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Telehealth and Your Coverage



This article offers an overview of getting started with telemedicine, some of the billing and reimbursement considerations, and some general thoughts on telemedicine for those new to the discipline:

 The Transition to Telemedicine

Our introductory course on telemedicine is free for policyholders and staff.  Click here to take it:  

Intro to Telemedicine

Please download our summary of coding and reimbursement during the COVID-19 pandemic:

COVID-19 Coding/Reimbursement Summary

 For a comprehensive summary of the changes to telemedicine, including billing changes, applicable during the COVID-19 public health emergency, please download the following bulletin:

COVID-19 Telemedicine Bulletin

The Center for Connected Health Policy* includes all state's telehealth policies related to COVID-19 (scroll to see the individual states), along with links to many state Medicaid programs and the Federation of State Medical Boards. 

( *Connected referring to telehealth and other electronic communication)

Q:  Can you help me with security considerations when choosing a telemedicine platform?

A:  With the increased use of teleconferencing, there has been a rash of “Zoom Bombing” and other teleconferencing platform hijacking where perpetrators will access the meeting and take over.  It is best to use a platform that is encrypted and is HIPAA compliant, however, the OCR understands that with the current COVID-19 situation the possible need to use non-compliant platforms exists.  Regardless of what you use, when choosing and setting up your platform, be sure to review the privacy and security settings.  Additionally, the FBI recommends doing due diligence and following these hijacker threat mitigation measures:

  • Do not make meetings or classrooms public. In Zoom, there are two options to make a meeting private:
                Require a meeting password or Use the waiting room feature and control the admittance of guests
  • Provide the link directly to specific people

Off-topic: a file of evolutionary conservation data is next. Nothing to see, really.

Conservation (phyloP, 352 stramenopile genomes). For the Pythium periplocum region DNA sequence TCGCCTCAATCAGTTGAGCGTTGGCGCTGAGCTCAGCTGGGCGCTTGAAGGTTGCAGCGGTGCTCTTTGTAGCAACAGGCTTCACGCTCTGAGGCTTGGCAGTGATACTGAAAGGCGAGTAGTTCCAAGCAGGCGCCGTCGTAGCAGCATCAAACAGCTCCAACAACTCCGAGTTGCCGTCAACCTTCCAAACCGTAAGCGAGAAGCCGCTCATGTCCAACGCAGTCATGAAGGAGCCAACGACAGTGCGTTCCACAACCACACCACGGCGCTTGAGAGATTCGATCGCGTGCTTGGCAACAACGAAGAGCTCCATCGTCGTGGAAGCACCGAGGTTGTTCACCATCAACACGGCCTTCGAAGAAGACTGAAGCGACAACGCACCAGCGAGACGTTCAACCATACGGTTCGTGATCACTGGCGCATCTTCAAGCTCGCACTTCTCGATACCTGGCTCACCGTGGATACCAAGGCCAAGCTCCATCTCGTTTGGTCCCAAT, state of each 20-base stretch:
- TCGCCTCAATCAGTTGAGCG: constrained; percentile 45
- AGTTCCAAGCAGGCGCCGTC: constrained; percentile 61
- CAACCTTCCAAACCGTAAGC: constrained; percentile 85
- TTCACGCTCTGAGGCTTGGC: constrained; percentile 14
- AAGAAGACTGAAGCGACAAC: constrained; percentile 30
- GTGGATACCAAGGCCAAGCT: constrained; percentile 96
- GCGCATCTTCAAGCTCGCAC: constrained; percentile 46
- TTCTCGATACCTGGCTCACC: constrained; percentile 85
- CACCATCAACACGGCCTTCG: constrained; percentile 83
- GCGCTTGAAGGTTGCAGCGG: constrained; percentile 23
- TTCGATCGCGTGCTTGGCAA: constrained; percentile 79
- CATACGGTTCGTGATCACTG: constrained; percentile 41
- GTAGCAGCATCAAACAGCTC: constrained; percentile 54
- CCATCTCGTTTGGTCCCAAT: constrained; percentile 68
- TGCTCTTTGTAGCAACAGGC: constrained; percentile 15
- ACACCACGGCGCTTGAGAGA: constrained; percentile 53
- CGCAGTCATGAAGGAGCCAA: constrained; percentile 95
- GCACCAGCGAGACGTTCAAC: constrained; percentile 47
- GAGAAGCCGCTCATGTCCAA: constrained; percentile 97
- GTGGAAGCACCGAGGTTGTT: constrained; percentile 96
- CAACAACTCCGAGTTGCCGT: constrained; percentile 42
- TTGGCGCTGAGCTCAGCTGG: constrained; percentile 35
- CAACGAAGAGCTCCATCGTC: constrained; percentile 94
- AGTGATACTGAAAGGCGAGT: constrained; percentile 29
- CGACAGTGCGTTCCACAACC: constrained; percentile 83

• Change screensharing to “Host Only”
  • Ensure users are using the updated version of remote access/meeting applications
  • Ensure that your organization’s telework policy or guide addresses requirements for physical and information security


Q:  What type of technology do I need to perform telemedicine services?

A:  The new waiver in Section 1135(b) of the Social Security Act explicitly allows the Secretary to authorize use of telephones that have audio and video capabilities for the furnishing of Medicare telehealth services during the COVID-19 PHE. In addition, effective immediately, the HHS Office for Civil Rights (OCR) will exercise enforcement discretion and waive penalties for HIPAA violations against health care providers that serve patients in good faith through everyday communications technologies, such as FaceTime or Skype, during the COVID-19 nationwide public health emergency. The OCR has also indicated platforms such as Facebook Live, Twitch, TikTok, and similar video services are considered public facing and should NOT be used for telehealth services.


Q:  Does it matter where the patient is located?

A:  Most states require the physician to be licensed in the state where the patient is located at the time of service. If you are near a border state, you should check that states guidelines if you are treating patients via telemedicine.

Here is the General Provider Telehealth Toolkit from CMS.

March 31, 2020 Medicare Ruling.  Reacting to the many questions and concerns from providers about telemedicine payments, the Centers for Medicare & Medicaid Services (CMS) released Medicare IFC: Revisions in Response to the COVID-19 Public Health Emergency (CMS-1744-IFC) (PDF)

Consent and Disclaimer

Q: Do I need a special consent form for treating patients during the COVID-19 pandemic?

A: No. Patients do not need to consent to the risk of COVID-19 for routine medical care. However, we recommend a patient-centered approach to informing the patient about the risk of transmission of COVID-19. This may include a variety of methods: notices on the practice website, appointment reminders, on office entrance doors, in the reception area, etc. advising the patient about the risk of infection, the importance of limiting persons in the medical office and any changes in office procedures/protocols the patient should expect during the visit. If possible, provide information in advance. This may include changes to patient flow, triage, treatment and design. Clear signage with pictures recommending patients call before entering if they have symptoms of any respiratory infection (e.g., cough, fever, sore throat, shortness of breath, etc).
Signage in appropriate languages instructing patients to alert staff about respiratory symptoms and correct hygiene and cough etiquette. Additionally, provide educational material about risks, CDC guidance and when to seek medical attention for COVID-19 symptoms should they occur after the visit.